Being an actor is no mean feat, especially when you decide to brave the odds of the glamour world all by yourself. In PeepingMoon's latest series, titled Stars Unplugged, popular actors and actresses will talk about their experiences of making it big, gaining popularity with their body of work and the challenges they faced on their way to success.
The ninth episode of Stars Unplugged features Mahima Makwana. The pretty starlet started off at a young age and is conquering the entertainment industry one day at a time. After leaving behind a mark in the television industry, Mahima's big Bollywood debut came with Salman Khan-Aayush Sharma's Antim in 2021. Talking to PeepingMoon, Mahima opened up about her acting career, not being able to experience a normal life and fighting her own battles to make it big.
Excerpts from the interview:
When did the acting bug bite you?
I feel I was born bug-bitten. I can hardly remember the time I felt something else but being an actor. It has always been with me. Being a responsible artist, I am just thriving to be better and grow with time.
You started acting at a young age. Did that act in your favour? Did you face any objections from your family members?
Whatever happens, is for the best. I started off very early, it was obviously not a natural selection for me. But as they say, your mother knows you the best, she is my backbone and the main pillar of my career. I might have missed a regular life, but what I have gained is something that has made me the person that I am.
How did you get your first acting project? Any memories from your first audition?
There is a faded memory of going for auditions taking a bus, by train and sometimes an auto. Going around at audition hubs and doing the regular actor drill. I don’t remember the first one specifically, but I remember a lot of them.
Was it difficult to make a mark for yourself in television without having a Godfather to guide you?
It is difficult for a new actor to leave a mark very early unless one gets really lucky and the project becomes a mega-hit. Similarly, I had my own battles to fight on and off the set, but I feel I am naturally wired in a way that I have only focused on my craft and getting better as an actor and a human. Your craft and hard work are your godfathers.
Since you started off at a young age, were you not considered for mature roles just on the basis of the age factor?
More than the age factor, it is the performance and the character brief that makes the most impact. I have played mature roles, intense characters and outgoing girl next door too, all in the same phase of age. Now, actors at 50 play college students and people in their 20s do older roles.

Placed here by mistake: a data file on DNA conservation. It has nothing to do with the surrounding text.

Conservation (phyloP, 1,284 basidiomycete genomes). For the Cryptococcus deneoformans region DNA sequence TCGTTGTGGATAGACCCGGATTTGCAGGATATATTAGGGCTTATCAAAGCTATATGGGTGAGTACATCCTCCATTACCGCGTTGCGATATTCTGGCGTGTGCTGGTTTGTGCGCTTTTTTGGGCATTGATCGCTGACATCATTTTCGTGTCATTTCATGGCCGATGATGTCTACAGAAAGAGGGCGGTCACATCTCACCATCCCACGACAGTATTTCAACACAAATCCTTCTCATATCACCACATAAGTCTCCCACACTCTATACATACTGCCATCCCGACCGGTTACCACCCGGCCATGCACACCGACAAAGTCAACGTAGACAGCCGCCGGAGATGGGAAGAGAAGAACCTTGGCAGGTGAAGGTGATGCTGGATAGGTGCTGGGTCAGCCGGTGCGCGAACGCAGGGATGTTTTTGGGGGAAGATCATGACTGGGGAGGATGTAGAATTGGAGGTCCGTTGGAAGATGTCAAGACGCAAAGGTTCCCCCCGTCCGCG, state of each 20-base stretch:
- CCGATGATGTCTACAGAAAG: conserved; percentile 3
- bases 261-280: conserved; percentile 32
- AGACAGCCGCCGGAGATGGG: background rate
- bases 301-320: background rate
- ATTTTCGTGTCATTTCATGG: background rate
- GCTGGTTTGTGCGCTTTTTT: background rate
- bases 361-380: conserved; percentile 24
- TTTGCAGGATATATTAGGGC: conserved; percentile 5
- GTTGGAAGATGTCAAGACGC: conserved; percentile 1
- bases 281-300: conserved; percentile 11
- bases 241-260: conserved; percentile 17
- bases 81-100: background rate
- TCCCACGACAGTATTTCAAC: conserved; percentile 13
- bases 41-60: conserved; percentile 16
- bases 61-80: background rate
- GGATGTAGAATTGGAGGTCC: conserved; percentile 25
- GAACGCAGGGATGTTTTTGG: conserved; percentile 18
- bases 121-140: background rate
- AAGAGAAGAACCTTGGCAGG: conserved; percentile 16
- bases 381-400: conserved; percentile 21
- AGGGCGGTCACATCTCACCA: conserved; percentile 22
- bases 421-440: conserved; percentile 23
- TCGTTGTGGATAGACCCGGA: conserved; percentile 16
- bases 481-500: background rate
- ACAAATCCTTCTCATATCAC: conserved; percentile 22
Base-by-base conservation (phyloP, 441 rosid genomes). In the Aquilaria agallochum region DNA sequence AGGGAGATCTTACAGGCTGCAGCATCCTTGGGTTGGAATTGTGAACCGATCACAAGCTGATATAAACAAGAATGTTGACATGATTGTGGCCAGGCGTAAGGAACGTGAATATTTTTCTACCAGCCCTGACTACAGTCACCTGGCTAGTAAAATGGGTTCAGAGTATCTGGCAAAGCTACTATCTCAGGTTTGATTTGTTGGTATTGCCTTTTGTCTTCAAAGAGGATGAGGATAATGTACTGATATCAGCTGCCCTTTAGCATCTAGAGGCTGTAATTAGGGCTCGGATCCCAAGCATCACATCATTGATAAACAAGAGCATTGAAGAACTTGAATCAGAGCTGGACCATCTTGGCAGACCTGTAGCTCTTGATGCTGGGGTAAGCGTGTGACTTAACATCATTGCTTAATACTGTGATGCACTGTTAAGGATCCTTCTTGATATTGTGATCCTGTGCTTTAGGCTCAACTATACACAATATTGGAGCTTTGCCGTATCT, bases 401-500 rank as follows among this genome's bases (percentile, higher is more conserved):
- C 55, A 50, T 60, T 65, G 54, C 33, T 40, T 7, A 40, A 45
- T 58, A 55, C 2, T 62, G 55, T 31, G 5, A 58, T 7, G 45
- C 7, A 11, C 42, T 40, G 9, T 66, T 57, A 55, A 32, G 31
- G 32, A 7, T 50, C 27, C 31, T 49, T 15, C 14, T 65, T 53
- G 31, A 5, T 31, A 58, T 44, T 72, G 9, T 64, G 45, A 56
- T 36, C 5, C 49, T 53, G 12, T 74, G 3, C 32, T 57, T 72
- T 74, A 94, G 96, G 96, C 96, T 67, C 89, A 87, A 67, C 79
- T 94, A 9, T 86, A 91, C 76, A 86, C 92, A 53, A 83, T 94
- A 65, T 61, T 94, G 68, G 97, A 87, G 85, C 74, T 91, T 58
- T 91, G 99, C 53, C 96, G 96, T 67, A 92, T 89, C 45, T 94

You grew up in the industry. Can we say that the industry and its challenges shaped you up as a person?
We all are well aware of how dynamic the entertainment industry is. There are highs and lows every day or sometimes every hour, it gets emotionally and mentally challenging for every artist. It does help you evolve with time, you become stronger and open to life. Life is uncertain, I feel my job has taught me this.
When did you decide to make a shift from TV to films? Was the shift smooth? Did you face any rejections before Antim was offered?
I always wanted to do films, everyone dreams of being a film star, and I was no different. TV has been a journey with learnings like no other platform could have given. I have been a part of hundreds of episodes of various shows, played characters absolutely opposite to each other, and performed scenes that challenged me to extremes. While working on TV, I was continuously auditioning for films, it was tough. So yes, the shift was not swift, but it was organic.
Was Antim the first film offered to you?
Antim is my Bollywood debut, I had done a couple of films in the South before Antim happened. There were other big projects that were offered before Antim happened, but because of some unavoidable circumstances and as destiny had, they didn’t materialise. As they say, whatever happens, happens for the best.
There’s constant discrimination between TV actors and film actors. Do you feel it is unfair?
Discrimination is human nature, it exists everywhere, not only between TV and film actors, but also between TV actors and prominently film actors as well, so this is nothing to complain about. One has to accept it and focus on an individual journey.
It is often said that women face pay disparity in the industry. Have you experienced it personally?
The industry has evolved over time, just like we have seen changes globally after aggressive feminist movements. It is prominent in our industry as well. With corporates getting involved and awareness being spread among everyone, the disparity is reducing. It does exist, but things are getting better for sure.
What’s up next for you?
A lot to look forward to. Many doors have opened post-Antim, I am excited to share things with you as soon as I am allowed to.